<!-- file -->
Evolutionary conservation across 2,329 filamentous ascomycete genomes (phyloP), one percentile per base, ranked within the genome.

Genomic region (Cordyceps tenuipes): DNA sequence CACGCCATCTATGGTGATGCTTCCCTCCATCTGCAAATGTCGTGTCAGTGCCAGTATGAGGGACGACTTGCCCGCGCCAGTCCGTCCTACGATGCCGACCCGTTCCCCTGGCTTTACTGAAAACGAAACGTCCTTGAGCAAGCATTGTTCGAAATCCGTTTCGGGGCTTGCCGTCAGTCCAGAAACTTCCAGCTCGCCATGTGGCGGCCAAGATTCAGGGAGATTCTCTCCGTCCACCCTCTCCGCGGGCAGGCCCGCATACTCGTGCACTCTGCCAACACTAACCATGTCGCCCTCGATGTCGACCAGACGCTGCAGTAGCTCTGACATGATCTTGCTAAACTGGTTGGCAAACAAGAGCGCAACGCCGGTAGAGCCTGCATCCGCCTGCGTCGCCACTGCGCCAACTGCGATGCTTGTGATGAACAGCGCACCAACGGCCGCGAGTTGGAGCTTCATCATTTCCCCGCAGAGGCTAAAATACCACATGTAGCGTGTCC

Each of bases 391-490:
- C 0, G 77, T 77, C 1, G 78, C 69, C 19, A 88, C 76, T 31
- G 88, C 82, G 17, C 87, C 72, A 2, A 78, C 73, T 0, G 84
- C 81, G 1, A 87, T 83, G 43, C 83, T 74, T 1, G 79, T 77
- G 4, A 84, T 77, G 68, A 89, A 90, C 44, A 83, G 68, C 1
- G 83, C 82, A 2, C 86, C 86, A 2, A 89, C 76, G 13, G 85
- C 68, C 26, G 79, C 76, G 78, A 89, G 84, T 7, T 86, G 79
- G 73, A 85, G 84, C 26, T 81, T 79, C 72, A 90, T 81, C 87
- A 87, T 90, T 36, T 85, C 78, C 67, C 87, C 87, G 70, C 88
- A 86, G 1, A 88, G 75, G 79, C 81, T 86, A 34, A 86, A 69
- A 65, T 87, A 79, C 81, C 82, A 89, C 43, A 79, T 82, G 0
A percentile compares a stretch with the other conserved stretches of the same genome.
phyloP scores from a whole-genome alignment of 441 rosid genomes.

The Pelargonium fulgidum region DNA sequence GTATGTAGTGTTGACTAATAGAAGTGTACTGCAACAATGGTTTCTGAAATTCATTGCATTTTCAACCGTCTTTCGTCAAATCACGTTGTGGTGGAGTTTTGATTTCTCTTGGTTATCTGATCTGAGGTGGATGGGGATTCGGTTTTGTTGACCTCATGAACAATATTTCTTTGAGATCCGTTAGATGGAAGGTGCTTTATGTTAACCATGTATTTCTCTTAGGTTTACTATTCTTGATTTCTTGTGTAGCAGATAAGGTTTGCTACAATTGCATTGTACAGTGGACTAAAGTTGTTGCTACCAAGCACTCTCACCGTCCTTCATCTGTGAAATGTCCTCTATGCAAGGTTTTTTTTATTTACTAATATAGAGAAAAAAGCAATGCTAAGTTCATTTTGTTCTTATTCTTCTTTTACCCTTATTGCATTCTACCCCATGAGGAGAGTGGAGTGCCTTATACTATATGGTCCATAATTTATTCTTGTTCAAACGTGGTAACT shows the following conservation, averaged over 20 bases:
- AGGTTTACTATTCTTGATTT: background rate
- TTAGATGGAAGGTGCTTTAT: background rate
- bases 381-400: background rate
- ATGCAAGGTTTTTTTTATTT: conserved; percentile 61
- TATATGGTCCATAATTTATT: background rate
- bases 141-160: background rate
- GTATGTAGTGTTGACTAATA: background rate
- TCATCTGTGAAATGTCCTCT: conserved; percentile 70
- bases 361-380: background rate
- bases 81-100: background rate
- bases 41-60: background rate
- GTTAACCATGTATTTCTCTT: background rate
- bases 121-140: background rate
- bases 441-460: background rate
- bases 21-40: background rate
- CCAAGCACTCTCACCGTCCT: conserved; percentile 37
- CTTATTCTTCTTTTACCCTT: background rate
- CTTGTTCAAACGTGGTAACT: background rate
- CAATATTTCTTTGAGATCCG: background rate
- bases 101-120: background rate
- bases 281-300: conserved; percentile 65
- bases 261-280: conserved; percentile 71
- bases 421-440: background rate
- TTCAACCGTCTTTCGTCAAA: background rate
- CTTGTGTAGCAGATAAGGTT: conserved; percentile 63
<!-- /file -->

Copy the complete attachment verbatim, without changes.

Evolutionary conservation across 2,329 filamentous ascomycete genomes (phyloP), one percentile per base, ranked within the genome.

Genomic region (Cordyceps tenuipes): DNA sequence CACGCCATCTATGGTGATGCTTCCCTCCATCTGCAAATGTCGTGTCAGTGCCAGTATGAGGGACGACTTGCCCGCGCCAGTCCGTCCTACGATGCCGACCCGTTCCCCTGGCTTTACTGAAAACGAAACGTCCTTGAGCAAGCATTGTTCGAAATCCGTTTCGGGGCTTGCCGTCAGTCCAGAAACTTCCAGCTCGCCATGTGGCGGCCAAGATTCAGGGAGATTCTCTCCGTCCACCCTCTCCGCGGGCAGGCCCGCATACTCGTGCACTCTGCCAACACTAACCATGTCGCCCTCGATGTCGACCAGACGCTGCAGTAGCTCTGACATGATCTTGCTAAACTGGTTGGCAAACAAGAGCGCAACGCCGGTAGAGCCTGCATCCGCCTGCGTCGCCACTGCGCCAACTGCGATGCTTGTGATGAACAGCGCACCAACGGCCGCGAGTTGGAGCTTCATCATTTCCCCGCAGAGGCTAAAATACCACATGTAGCGTGTCC

Each of bases 391-490:
- C 0, G 77, T 77, C 1, G 78, C 69, C 19, A 88, C 76, T 31
- G 88, C 82, G 17, C 87, C 72, A 2, A 78, C 73, T 0, G 84
- C 81, G 1, A 87, T 83, G 43, C 83, T 74, T 1, G 79, T 77
- G 4, A 84, T 77, G 68, A 89, A 90, C 44, A 83, G 68, C 1
- G 83, C 82, A 2, C 86, C 86, A 2, A 89, C 76, G 13, G 85
- C 68, C 26, G 79, C 76, G 78, A 89, G 84, T 7, T 86, G 79
- G 73, A 85, G 84, C 26, T 81, T 79, C 72, A 90, T 81, C 87
- A 87, T 90, T 36, T 85, C 78, C 67, C 87, C 87, G 70, C 88
- A 86, G 1, A 88, G 75, G 79, C 81, T 86, A 34, A 86, A 69
- A 65, T 87, A 79, C 81, C 82, A 89, C 43, A 79, T 82, G 0
A percentile compares a stretch with the other conserved stretches of the same genome.
phyloP scores from a whole-genome alignment of 441 rosid genomes.

The Pelargonium fulgidum region DNA sequence GTATGTAGTGTTGACTAATAGAAGTGTACTGCAACAATGGTTTCTGAAATTCATTGCATTTTCAACCGTCTTTCGTCAAATCACGTTGTGGTGGAGTTTTGATTTCTCTTGGTTATCTGATCTGAGGTGGATGGGGATTCGGTTTTGTTGACCTCATGAACAATATTTCTTTGAGATCCGTTAGATGGAAGGTGCTTTATGTTAACCATGTATTTCTCTTAGGTTTACTATTCTTGATTTCTTGTGTAGCAGATAAGGTTTGCTACAATTGCATTGTACAGTGGACTAAAGTTGTTGCTACCAAGCACTCTCACCGTCCTTCATCTGTGAAATGTCCTCTATGCAAGGTTTTTTTTATTTACTAATATAGAGAAAAAAGCAATGCTAAGTTCATTTTGTTCTTATTCTTCTTTTACCCTTATTGCATTCTACCCCATGAGGAGAGTGGAGTGCCTTATACTATATGGTCCATAATTTATTCTTGTTCAAACGTGGTAACT shows the following conservation, averaged over 20 bases:
- AGGTTTACTATTCTTGATTT: background rate
- TTAGATGGAAGGTGCTTTAT: background rate
- bases 381-400: background rate
- ATGCAAGGTTTTTTTTATTT: conserved; percentile 61
- TATATGGTCCATAATTTATT: background rate
- bases 141-160: background rate
- GTATGTAGTGTTGACTAATA: background rate
- TCATCTGTGAAATGTCCTCT: conserved; percentile 70
- bases 361-380: background rate
- bases 81-100: background rate
- bases 41-60: background rate
- GTTAACCATGTATTTCTCTT: background rate
- bases 121-140: background rate
- bases 441-460: background rate
- bases 21-40: background rate
- CCAAGCACTCTCACCGTCCT: conserved; percentile 37
- CTTATTCTTCTTTTACCCTT: background rate
- CTTGTTCAAACGTGGTAACT: background rate
- CAATATTTCTTTGAGATCCG: background rate
- bases 101-120: background rate
- bases 281-300: conserved; percentile 65
- bases 261-280: conserved; percentile 71
- bases 421-440: background rate
- TTCAACCGTCTTTCGTCAAA: background rate
- CTTGTGTAGCAGATAAGGTT: conserved; percentile 63